I have been on a couple of podcasts lately, and it is a testament to their hosts and producers that they managed to make me sound coherent.  Well, almost coherent.

I'm a bit late on the first one, I filled in for Rich Mogull on the Network Security Podcast episode 153 with Martin McKeay.  I was very happy to be on Martin's show, he has been blogging and podcasting for quite a while, and is one of the people who inspired me to start blogging myself.

More recently I spoke with Amrit Williams on his Beyond the Perimeter podcast, episodes 40 and 41. We talked about BlackHat, DefCon, Security B-Sides, and the importance of addressing the fundamentals of security, not just the "sexy" attacks.

 

Jack

Monday, August 17, 2009

Press Release on 201 CMR 17.00 changes

For immediate release, Aug. 17, 2009

CONTACT:

Jason Lefferts

(617) 973-8767

Small-Business Considerations Reflected

in Massachusetts’ Revised ID Theft Regulations

Changes balance consumer protections with business concerns

BOSTON – Aug. 17, 2009 – In keeping with Governor Deval Patrick’s commitment to balancing consumer protection with the needs of small business owners, Massachusetts Undersecretary of the Office of Consumer Affairs and Business Regulation Barbara Anthony today announced adjustments to Massachusetts’ identity theft regulations that maintain protections and also reinforce flexibility in compliance by small businesses.

The updated regulations will take effect March 1, 2010. The regulations make clear that their approach to data security is a risk-based approach that is especially important to small businesses that may not handle a lot of personal information about customers. Under a risk-based approach, a business, in developing a written security program, should take into account its size, nature of its business, the kinds of records it maintains, and the risk of identity theft posed by its operations.

“In listening to the concerns of small business leaders, we understand there were issues regarding the impact these regulations have on those companies,” said Undersecretary Anthony. “These updated regulations feature a fair balance between consumer protections and business realities.”

New language in the regulations recognizes that the size of a business and the amount of personal information it handles plays a role in the data security plan the business creates. The new language requires safeguards that are appropriate to the size, scope and type of business handling the information; the amount of resources available to the business; the amount of stored data; and the need for security and confidentiality of both consumer and employee information.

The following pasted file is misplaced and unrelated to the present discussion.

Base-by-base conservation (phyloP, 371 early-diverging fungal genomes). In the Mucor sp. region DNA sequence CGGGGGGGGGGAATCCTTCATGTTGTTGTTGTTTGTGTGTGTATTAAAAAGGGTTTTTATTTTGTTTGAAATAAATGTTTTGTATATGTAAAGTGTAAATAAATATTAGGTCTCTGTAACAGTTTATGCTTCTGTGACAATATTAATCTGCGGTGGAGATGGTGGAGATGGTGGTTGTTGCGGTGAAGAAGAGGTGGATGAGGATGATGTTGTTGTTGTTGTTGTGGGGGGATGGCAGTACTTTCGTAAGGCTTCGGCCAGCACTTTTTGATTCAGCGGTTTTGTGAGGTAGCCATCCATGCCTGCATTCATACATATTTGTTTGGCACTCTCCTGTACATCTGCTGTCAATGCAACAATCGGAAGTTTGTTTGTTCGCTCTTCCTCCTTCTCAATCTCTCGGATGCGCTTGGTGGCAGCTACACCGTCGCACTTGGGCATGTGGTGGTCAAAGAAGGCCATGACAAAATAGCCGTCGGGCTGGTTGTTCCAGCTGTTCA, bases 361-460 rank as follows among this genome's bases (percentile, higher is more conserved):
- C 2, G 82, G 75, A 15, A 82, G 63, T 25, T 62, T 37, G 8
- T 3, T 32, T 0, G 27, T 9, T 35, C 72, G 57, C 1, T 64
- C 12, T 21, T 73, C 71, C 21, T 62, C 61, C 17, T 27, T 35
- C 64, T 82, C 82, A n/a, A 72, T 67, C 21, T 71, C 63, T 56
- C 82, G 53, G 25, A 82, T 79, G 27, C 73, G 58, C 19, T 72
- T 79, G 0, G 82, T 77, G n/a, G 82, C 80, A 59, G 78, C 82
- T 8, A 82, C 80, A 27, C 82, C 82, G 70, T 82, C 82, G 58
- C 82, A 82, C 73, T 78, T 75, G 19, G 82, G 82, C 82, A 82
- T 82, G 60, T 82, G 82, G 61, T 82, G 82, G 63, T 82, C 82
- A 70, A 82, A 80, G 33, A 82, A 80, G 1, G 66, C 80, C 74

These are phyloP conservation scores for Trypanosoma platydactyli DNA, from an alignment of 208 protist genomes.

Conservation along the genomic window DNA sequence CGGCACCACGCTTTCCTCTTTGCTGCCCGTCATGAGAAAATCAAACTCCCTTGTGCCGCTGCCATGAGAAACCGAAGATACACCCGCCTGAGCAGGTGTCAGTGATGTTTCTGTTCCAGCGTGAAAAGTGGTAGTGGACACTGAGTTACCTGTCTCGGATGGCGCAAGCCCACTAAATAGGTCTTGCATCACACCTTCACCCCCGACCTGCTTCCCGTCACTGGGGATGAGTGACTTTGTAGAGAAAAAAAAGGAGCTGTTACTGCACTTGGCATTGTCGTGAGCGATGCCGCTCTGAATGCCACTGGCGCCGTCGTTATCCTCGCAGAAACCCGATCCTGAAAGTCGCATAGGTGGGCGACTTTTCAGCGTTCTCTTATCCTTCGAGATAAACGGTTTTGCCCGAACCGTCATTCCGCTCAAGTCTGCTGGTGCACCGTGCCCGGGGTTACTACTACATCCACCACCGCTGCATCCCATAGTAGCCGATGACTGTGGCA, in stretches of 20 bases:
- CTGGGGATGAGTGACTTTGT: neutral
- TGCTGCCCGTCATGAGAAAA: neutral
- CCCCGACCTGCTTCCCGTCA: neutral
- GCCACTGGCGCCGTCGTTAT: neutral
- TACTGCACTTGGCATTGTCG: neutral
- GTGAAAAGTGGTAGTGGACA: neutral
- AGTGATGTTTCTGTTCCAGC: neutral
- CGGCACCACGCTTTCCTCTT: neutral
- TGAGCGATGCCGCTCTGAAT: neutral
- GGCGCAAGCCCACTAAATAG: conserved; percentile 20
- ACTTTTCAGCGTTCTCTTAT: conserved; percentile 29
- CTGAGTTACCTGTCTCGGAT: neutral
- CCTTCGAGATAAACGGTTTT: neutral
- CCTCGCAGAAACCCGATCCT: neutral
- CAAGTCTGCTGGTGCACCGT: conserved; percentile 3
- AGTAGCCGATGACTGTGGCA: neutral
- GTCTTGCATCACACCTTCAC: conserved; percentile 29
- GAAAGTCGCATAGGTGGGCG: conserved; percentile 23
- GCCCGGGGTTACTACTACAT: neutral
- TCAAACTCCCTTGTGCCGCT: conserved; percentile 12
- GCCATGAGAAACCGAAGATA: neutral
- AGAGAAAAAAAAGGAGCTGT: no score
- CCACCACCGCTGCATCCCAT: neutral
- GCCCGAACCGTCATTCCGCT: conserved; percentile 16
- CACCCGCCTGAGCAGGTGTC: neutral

The changes, Anthony said, make clear the regulations are risk-based in implementation, not just in enforcement as had been the case in earlier versions of the regulations. In addition, the regulations are technology neutral and acknowledge that technical feasibility plays a role in what many businesses, especially small businesses can do to protect data. The overall approach is more consistent with federal law, she said.

“Whether it’s a small amount of employee paperwork, or a large amount of consumer information kept on an electronic database, each requires its own appropriate level of security and protection,” Anthony said. “The changes we are making reflect that reality without exposing companies or consumers to a heightened risk of theft.”

The regulations are a product of the identity theft prevention law signed by Governor Deval Patrick. Governor Patrick signed an executive order last September requiring all state agencies to implement security measures consistent with the requirements in the regulations.

The Office of Consumer Affairs and Business Regulation today sent to the Secretary of State notice of public hearing on the changes. That hearing will be held on Tuesday, Sept. 22, at 10 a.m. at the Transportation Building, 10 Park Plaza, Boston.

For more information about identity theft protection, visit the Office of Consumer Affairs and Business Regulation website, www.mass.gov/consumer.

NOTICE OF PUBLIC HEARING (September 22)

Pursuant to the provisions of M.G.L. c. 30A, and the authority granted to the Undersecretary of the Office of Consumer Affairs and Business Regulation under M.G.L. c. 93H, the Office of Consumer Affairs and Business Regulation will hold a public hearing in connection with the promulgation of 201 CMR 17.00, concerning the protection of personal information of residents of the Commonwealth. The public hearing will commence at 10:00 a.m. on Tuesday September 22, 2009, in Room No. 5-6, Second Floor of the Transportation Building, Ten Park Plaza Boston, Massachusetts 02116.